And of Hezekiah,
He did right in the eyes of Yahweh according to all that David his ancestor had done. He removed the high places, and he smashed the stone pillars; he cut down the poles of Asherah worship and demolished the bronze serpent which Moses had made, for up to those days the Israelites were offering incense to it and called it Nehushtan. He trusted in Yahweh the God of Israel; there was no one like him, before or after, among all the kings of Judah. He held on to Yahweh; he did not depart from following him, and he kept his commands that Yahweh had commanded Moses. (2 Kings 18:3–6 LEB)
It is clear then, that piety and reverence for the Torah of Yahweh marked the character and efforts of the authors and compilers of Proverbs, thus providing socio-religious context to illustrate why they were composed and in what milieu they are to be understood. “The primary reason for this misuse of Proverbs 29:18 is because of the translation of this verse as it appears in the King James Version of the Bible. As we have seen, the KJV translates Proverbs 29:18 as follows:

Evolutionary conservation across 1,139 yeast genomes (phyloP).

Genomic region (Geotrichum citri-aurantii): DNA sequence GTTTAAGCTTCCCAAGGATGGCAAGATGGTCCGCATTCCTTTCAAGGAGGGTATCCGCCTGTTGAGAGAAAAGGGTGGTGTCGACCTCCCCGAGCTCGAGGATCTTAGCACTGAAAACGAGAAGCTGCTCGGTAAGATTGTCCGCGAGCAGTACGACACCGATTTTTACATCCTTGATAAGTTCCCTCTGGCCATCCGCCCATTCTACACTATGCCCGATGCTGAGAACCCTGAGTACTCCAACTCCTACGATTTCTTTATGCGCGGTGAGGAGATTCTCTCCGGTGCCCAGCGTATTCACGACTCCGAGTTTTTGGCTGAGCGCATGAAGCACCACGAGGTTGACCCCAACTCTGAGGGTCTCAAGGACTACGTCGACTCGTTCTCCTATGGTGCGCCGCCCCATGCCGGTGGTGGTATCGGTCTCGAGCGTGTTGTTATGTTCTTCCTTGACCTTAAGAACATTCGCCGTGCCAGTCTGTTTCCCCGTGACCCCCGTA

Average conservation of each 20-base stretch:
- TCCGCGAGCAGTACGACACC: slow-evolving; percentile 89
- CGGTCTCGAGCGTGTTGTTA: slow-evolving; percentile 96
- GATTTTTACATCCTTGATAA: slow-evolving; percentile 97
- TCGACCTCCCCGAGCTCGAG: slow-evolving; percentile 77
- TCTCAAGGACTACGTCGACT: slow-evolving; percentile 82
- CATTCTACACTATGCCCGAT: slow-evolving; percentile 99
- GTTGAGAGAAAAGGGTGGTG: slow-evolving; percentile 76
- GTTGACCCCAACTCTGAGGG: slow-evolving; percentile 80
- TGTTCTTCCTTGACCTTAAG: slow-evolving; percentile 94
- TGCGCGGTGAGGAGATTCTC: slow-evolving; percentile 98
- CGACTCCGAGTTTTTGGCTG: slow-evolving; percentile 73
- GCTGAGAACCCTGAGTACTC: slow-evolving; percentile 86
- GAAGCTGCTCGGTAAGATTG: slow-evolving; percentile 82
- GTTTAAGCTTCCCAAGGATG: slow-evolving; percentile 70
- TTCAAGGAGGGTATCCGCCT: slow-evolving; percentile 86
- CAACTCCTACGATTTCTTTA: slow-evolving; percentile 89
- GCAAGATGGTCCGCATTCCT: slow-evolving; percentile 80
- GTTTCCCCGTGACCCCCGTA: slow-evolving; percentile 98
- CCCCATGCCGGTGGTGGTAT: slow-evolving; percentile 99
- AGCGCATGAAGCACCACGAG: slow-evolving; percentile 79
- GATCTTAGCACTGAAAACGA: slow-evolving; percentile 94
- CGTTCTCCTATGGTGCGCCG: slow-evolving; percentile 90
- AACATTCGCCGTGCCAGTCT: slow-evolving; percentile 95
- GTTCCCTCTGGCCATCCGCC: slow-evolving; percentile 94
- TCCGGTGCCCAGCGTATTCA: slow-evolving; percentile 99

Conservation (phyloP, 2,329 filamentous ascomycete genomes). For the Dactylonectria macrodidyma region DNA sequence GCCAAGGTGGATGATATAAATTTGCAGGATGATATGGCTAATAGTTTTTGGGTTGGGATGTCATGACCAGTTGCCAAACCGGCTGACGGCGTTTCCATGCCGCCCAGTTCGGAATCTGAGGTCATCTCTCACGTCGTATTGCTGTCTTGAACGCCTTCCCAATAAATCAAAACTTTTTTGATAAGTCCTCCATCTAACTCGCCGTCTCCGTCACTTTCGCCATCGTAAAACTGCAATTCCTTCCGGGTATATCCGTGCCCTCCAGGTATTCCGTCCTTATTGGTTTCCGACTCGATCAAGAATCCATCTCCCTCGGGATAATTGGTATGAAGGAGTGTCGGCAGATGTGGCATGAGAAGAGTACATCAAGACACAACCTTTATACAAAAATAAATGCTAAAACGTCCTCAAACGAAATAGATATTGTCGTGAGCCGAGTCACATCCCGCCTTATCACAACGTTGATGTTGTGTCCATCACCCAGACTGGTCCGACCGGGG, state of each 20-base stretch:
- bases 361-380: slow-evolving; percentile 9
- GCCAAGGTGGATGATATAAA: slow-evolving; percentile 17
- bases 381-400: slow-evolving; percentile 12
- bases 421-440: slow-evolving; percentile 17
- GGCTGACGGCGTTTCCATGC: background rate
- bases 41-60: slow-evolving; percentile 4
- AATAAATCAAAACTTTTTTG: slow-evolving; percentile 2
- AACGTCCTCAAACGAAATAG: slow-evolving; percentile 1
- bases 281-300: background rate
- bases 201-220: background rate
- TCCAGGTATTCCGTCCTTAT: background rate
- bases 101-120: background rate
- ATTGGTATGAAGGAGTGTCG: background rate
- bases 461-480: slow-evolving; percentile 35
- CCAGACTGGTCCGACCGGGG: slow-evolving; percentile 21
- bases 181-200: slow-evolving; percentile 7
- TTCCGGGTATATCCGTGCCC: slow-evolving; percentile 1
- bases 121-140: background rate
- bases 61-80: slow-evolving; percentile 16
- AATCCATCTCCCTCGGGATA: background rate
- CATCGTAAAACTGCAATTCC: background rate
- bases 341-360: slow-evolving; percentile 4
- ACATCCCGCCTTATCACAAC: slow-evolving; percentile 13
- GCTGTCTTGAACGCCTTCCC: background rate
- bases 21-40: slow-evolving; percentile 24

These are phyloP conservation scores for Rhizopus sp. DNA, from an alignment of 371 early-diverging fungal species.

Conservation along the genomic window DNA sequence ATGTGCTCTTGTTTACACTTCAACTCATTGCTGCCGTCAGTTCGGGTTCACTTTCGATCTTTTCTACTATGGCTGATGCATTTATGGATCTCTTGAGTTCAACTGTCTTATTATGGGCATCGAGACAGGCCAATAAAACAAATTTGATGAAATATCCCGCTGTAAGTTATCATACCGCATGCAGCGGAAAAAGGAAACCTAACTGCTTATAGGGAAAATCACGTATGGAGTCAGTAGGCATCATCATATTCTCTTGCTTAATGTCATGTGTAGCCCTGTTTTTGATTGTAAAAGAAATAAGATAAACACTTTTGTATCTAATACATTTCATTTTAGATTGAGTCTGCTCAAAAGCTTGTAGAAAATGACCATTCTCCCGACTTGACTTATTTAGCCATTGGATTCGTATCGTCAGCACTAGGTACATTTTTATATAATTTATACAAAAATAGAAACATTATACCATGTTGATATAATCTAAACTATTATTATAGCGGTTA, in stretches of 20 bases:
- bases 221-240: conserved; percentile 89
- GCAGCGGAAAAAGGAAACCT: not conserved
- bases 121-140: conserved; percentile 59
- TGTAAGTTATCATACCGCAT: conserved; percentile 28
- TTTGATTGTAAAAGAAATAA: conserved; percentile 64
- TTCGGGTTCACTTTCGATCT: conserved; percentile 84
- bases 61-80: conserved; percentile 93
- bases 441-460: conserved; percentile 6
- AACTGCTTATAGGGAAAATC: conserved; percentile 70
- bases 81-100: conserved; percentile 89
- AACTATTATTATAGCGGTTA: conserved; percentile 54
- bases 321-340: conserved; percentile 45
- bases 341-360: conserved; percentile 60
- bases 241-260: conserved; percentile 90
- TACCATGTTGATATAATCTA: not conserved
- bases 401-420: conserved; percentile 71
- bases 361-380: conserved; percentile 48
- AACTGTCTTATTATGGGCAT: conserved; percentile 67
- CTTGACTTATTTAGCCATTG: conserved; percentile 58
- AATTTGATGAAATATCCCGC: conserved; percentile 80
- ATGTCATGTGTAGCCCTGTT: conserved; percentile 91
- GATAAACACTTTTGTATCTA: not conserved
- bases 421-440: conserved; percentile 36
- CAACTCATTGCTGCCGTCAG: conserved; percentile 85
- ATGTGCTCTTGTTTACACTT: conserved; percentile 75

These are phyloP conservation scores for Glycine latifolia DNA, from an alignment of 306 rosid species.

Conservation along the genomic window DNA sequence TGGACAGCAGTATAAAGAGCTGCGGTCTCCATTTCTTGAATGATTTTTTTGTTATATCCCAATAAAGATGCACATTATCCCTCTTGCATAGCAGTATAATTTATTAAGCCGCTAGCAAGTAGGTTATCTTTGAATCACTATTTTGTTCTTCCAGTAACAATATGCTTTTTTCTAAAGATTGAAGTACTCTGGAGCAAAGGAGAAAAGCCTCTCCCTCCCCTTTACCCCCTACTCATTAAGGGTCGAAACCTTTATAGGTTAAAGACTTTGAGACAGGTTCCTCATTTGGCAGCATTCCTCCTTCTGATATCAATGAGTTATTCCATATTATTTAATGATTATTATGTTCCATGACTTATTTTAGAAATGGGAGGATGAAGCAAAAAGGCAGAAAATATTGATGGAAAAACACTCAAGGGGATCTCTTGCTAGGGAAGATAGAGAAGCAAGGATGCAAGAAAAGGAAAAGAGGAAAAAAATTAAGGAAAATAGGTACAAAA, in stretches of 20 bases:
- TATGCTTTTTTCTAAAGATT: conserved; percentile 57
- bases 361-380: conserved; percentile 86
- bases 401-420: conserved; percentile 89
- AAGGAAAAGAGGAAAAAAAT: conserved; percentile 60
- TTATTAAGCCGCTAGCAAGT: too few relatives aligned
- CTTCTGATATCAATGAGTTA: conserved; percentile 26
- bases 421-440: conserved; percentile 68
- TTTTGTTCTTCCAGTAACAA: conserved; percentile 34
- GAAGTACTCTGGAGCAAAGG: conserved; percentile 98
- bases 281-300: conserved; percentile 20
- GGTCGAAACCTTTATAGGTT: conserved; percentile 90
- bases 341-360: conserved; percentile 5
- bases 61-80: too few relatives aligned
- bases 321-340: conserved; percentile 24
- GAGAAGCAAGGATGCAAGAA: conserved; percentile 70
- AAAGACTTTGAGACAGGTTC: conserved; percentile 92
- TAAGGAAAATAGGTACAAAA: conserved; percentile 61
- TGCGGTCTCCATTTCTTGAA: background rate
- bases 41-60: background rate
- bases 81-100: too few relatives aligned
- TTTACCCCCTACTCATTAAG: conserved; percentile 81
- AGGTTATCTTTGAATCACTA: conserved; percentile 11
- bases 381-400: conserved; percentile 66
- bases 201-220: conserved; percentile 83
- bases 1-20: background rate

Where there is no vision, the people perish: but he that keepeth the law, happy is he. (Proverbs 29:18 KJV)
Even among modern translations, some render more accurately than others, but none are formally accurate:
Where there is no revelation, people cast off restraint; but blessed is the one who heeds wisdom’s instruction. (New International Version)
When people do not accept divine guidance, they run wild. But whoever obeys the law is joyful. (New Living Translation)
Where there is no prophetic vision the people cast off restraint, but blessed is he who keeps the law.(English Standard Version)
Where there is no vision, the people are unrestrained, But happy is he who keeps the law. (New American Standard Bible)
Without revelation people run wild, but one who listens to instruction will be happy. (Holman Christian Standard Bible)
Without a Vision is a people made naked, And whoso is keeping the law, O his happiness! (Young’s Literal Translation)
Oddly enough, this is not a problem that is exclusive to modernity. Even in the Septuagint (LXX), there are differences that “can be attributed to the translator’s hermeneutic.”
In comparing the LXX to the MT (Masoretic Text) we see a “recasting of theological language in a manner more suited to Second Temple Judaism, as in Proverbs 29:18 — MT: ‘In the absence of’ [prophetic] vision, a people is left unrestrained, but blessed is he who keeps law’; LXX: ‘There should be no interpreter for a lawless people, but the one who keeps the law is blessed.’ The MT speaks of the charismatic role of the prophet where the LXX has the exegete or interpreter; this may be a deliberate reflection of the religious sensibilities of Hellenistic era Judaism. The LXX also contrasts a lawless (paranomos) people with the one who keeps the law (nomos) — a rendition that reflects the importance of Torah in this community.”